Is this a blog from a professional marketer, or a thinly disguised rant from a miffed customer? I don't know, but after a visit to my local coffee shop this morning, I felt compelled to share a few thoughts on the subject of... smiling.
I've read no end of marketing books over the years and always taken some great advice from each one, in addition to some cracking statements that I use when training small businesses in the art of marketing on a shoestring. Most recently, the line: "the process is as important as the outcome" about the delivery of a product or service, really stuck out. And this morning, it was in at the front of my mind when being served by the owner of the coffee shop. She did the right things, albeit in an efficient manner that was bordering on brusque. However, she didn't make eye contact with me and she failed to smile even though I gave her a big beam. What made it worse was that she became animated and smiling when talking to her colleague.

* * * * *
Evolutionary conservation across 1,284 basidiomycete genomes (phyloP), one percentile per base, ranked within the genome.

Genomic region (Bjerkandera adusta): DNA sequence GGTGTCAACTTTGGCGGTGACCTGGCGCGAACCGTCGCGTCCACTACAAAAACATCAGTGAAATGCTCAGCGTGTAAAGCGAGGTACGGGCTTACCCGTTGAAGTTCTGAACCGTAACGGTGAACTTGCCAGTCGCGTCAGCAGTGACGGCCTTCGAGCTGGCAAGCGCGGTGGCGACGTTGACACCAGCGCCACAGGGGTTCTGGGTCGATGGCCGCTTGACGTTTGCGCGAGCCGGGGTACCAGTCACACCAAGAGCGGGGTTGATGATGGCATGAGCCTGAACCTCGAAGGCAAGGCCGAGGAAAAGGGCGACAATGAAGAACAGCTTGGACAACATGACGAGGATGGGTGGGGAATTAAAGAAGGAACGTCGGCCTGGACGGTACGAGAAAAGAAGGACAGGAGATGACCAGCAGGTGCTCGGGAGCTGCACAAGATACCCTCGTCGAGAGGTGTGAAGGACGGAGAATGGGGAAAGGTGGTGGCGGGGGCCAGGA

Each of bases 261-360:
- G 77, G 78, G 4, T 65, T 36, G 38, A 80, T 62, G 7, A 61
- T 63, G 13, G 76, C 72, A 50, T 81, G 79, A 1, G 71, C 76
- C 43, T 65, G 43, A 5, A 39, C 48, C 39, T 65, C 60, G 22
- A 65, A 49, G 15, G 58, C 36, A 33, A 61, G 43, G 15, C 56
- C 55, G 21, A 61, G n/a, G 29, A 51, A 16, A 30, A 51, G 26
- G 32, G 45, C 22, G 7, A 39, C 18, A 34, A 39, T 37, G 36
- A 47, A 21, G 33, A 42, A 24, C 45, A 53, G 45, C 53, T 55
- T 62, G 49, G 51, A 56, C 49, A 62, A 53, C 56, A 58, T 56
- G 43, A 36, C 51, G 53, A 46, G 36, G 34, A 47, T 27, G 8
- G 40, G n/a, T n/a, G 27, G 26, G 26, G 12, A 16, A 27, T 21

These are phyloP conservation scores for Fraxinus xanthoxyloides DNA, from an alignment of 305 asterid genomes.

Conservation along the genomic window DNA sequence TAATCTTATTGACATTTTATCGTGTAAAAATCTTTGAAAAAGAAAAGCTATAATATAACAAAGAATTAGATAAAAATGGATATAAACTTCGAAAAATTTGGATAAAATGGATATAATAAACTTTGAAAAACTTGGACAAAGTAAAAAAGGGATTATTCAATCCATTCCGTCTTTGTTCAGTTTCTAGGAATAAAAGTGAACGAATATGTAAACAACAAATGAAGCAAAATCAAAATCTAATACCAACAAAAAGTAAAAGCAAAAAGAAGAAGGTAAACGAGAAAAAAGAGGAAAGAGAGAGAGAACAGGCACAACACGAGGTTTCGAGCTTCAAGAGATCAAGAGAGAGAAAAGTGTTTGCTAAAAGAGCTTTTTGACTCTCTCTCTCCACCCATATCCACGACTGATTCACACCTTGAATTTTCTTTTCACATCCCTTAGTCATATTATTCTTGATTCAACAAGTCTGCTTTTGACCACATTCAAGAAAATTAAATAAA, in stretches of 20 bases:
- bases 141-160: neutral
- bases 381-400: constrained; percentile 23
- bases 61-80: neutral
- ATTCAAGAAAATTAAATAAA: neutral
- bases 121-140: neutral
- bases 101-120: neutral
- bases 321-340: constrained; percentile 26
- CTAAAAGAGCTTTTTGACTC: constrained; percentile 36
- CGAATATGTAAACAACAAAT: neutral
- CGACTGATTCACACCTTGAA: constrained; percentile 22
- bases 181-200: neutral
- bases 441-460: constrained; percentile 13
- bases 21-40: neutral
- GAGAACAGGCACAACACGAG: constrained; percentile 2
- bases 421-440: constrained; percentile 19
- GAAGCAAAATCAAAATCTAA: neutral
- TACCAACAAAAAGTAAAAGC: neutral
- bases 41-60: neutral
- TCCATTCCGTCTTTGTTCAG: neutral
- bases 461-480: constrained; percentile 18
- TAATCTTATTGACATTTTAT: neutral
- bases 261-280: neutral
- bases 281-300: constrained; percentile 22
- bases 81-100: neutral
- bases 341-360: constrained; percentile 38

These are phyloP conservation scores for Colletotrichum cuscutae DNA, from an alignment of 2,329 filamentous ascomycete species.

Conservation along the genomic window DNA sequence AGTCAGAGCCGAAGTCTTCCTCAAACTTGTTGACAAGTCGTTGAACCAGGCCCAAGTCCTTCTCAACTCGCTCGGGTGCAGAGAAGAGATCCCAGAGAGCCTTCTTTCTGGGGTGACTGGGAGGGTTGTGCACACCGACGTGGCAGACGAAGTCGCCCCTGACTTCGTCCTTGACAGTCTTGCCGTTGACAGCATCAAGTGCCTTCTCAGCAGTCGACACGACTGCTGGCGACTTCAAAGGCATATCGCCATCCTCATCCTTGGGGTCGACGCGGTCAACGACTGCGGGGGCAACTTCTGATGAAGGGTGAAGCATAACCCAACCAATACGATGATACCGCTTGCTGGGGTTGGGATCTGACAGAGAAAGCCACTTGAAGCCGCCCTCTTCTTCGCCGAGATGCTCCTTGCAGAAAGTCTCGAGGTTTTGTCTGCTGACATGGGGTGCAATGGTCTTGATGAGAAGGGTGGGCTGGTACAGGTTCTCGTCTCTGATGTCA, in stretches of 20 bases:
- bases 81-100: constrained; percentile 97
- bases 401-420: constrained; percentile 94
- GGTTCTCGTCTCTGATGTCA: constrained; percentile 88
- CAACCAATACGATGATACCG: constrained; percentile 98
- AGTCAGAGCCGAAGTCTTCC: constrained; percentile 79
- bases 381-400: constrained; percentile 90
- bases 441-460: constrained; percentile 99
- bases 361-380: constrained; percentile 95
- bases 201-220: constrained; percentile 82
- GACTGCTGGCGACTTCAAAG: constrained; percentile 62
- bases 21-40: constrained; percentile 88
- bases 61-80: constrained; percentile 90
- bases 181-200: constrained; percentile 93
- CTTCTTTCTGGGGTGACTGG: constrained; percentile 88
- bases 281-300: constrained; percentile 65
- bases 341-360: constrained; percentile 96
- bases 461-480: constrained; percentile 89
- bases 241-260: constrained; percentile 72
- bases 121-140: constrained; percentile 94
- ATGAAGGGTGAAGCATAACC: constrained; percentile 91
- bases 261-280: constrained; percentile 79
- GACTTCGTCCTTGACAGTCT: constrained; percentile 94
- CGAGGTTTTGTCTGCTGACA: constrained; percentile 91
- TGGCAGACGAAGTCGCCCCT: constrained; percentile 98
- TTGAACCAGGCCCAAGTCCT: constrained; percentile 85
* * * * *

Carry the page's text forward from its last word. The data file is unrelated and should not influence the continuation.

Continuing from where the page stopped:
It got me thinking that in our zeal to find the big marketing miracle at the end of the rainbow, we can often overlook the fact that the smallest things make the biggest difference. It's not simply what we actually deliver - whether we sell cakes and coffee or build websites, it is how we actually deliver and whether we make our customers feel fabulous. In my experience, many small businesses can get caught up in searching high and low for their unique selling point when in fact what makes them unique in a sea of "me too" products and services is how they interact with their customers.
So, a warm and genuine smile can go a long way, especially if we deliver products and services face to face. But, if we are not within an arm's-length of our customers, the words we use to describe what we deliver should communicate passion, warmth and enthusiasm. I believe that relevance, simplicity and humanity will define the successful brands of the future and not just the clever use of technology. Now will someone put the kettle on!